A discursive look at Napoleonic & ECW wargaming, plus a load of old Hooptedoodle on this & that


Monday, 22 October 2012

Hooptedoodle #69 - Edelweiss

Brand new this morning...


On last year's Austrian holiday, we bought some packets of Edelweiss seeds (leontopodium alpinum) in a gift shop, along with some picture calendars, a silly hat, a cuddly-toy marmot* in lederhosen, etc - as one does on holiday.

We knew the seeds wouldn't grow, so promptly forgot about them. However, this Spring, Mme La Comptesse found them in a drawer (I was going to say "unearthed", but I'm a stickler for accuracy) and reasoned that a plant which is famous for growing at sub-zero temperatures, in one of the most harsh winter climates Europe has to offer, might just make it in Scotland.

Accordingly, seeds were put into little pots and carefully nurtured in the attic bedroom, then the seedlings were moved to a coldframe, and eventually the strongest of the baby plants were planted out. I was highly sceptical about the entire operation, and tried (in my miserable way) to do a bit of gentle expectation management.

Today, despite the efforts of foraging deer and the wettest Summer on record, we have a bloom! Possibly it is partly because of the wettest Summer - not sure how that works - but it looks healthy.

To celebrate this event, I had a look on YouTube - confident that the song Edelweiss must have some of the most toe-curling performances imaginable - so that we could all sing along nicely (sit up straight at the back, please). I briefly considered a heartwarming duet version by John Denver and Julie Andrews, but it was so cute that I had to be dragged out of the office feet first before I suffocated. I also was tempted by this clip, which is getting away from the point a bit but is crass enough to be of interest, but I eventually picked the Hutterer sisters, Sigrid & Marina, with this version - faultlessly sincere, wholesome and - well, just really nice.

If you find you are not singing along, then you should be ashamed.


*By the way - earlier reference to marmots reminds me that I now know quite a lot about them, since this is what Google thinks I meant when I search for information about Marshal Marmont. And, yes - since you wanted to know - the cuddly-toy marmot does squeak when you squeeze it, but - surprisingly - not when you hit it with a chair.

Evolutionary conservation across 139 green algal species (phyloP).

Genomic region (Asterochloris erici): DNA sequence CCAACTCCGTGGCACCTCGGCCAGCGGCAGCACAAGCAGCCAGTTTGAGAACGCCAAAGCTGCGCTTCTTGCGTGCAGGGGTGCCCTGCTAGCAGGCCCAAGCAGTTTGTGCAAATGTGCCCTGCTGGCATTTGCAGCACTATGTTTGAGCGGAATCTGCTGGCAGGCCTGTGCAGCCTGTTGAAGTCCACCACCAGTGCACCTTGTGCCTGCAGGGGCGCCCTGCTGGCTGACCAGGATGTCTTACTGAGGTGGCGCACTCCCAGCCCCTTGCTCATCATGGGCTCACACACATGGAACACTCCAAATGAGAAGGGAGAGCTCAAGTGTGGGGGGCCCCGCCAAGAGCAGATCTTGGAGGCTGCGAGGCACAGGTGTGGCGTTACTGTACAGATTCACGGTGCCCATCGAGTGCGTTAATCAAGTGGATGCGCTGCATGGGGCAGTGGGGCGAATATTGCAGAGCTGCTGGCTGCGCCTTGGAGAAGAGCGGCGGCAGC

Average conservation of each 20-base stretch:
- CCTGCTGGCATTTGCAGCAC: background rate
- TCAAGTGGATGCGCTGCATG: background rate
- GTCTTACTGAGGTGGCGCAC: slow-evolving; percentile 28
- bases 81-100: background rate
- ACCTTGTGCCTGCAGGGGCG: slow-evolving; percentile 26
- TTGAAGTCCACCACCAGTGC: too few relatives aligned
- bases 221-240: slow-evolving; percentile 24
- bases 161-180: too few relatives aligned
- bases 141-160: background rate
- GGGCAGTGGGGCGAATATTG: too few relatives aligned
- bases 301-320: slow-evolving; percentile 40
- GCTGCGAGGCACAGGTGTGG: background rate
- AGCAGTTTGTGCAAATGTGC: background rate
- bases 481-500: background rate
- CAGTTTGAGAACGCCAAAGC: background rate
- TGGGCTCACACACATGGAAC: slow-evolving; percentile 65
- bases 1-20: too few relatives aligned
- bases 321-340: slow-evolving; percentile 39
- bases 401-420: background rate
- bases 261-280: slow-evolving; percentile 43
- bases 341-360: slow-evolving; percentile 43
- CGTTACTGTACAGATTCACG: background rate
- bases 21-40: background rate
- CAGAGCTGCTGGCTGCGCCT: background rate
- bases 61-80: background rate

8 comments:

  1. That edelweiss is a beauty. Are you at any elevation to speak of? Maybe its a perennial?
    I did get a palm tree from Hawa'i to grow like that through six winters, sometimes it works. Nice, scenic vid.

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    1. I think we are about 65 feet above sea level, which is about 2000 feet below the accepted comfort zone of Leontopodium. It's a wildflower, so I guess it's a perennial, but Wikipedia tells me it has a short life in a garden. Not sure about that - my wife has a friend who grew an edelweiss in her garden (in Scotland) for many years until her gardener mistook it for a weed and removed it.

      Well done with the palm tree, by the way. I knew of a guy in the UK who bought a baby Yukka plant in a pot for his mantelpiece, and after a while a large number of baby tarantulas hatched out of it, which was unexpected.

      All a matter of luck, as you say.

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  2. I'm glad to hear the flower is doing its best to support the notion that one part of the ECM is as good as another.

    Hopefully it won't attract lonely goatherds.

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    1. It's possible that the little flower, when it got its head out, was deeply upset not to be in the Alps. If it goes into a terminal sulk, we'll know.

      If Scotland goes for independence (and personally I hope, and believe, that we won't) then the edelweiss will have more chance of remaining in the EU than it does at present. We don't have goatherds here, but we have a ghillie (gamekeeper) and a fisherman. Yodel-ay-ee-hoo.

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  3. Forgot to mention that after following the first link, I eventually ended up listening to Abba. One really does have to be careful.

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    1. It's good to talk about these things. It helps, I think.

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  4. Wasn't Marina the barmaid in "Where Eagles Dare"?

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    1. It might have been Marina's mum, Frau Hutterer.

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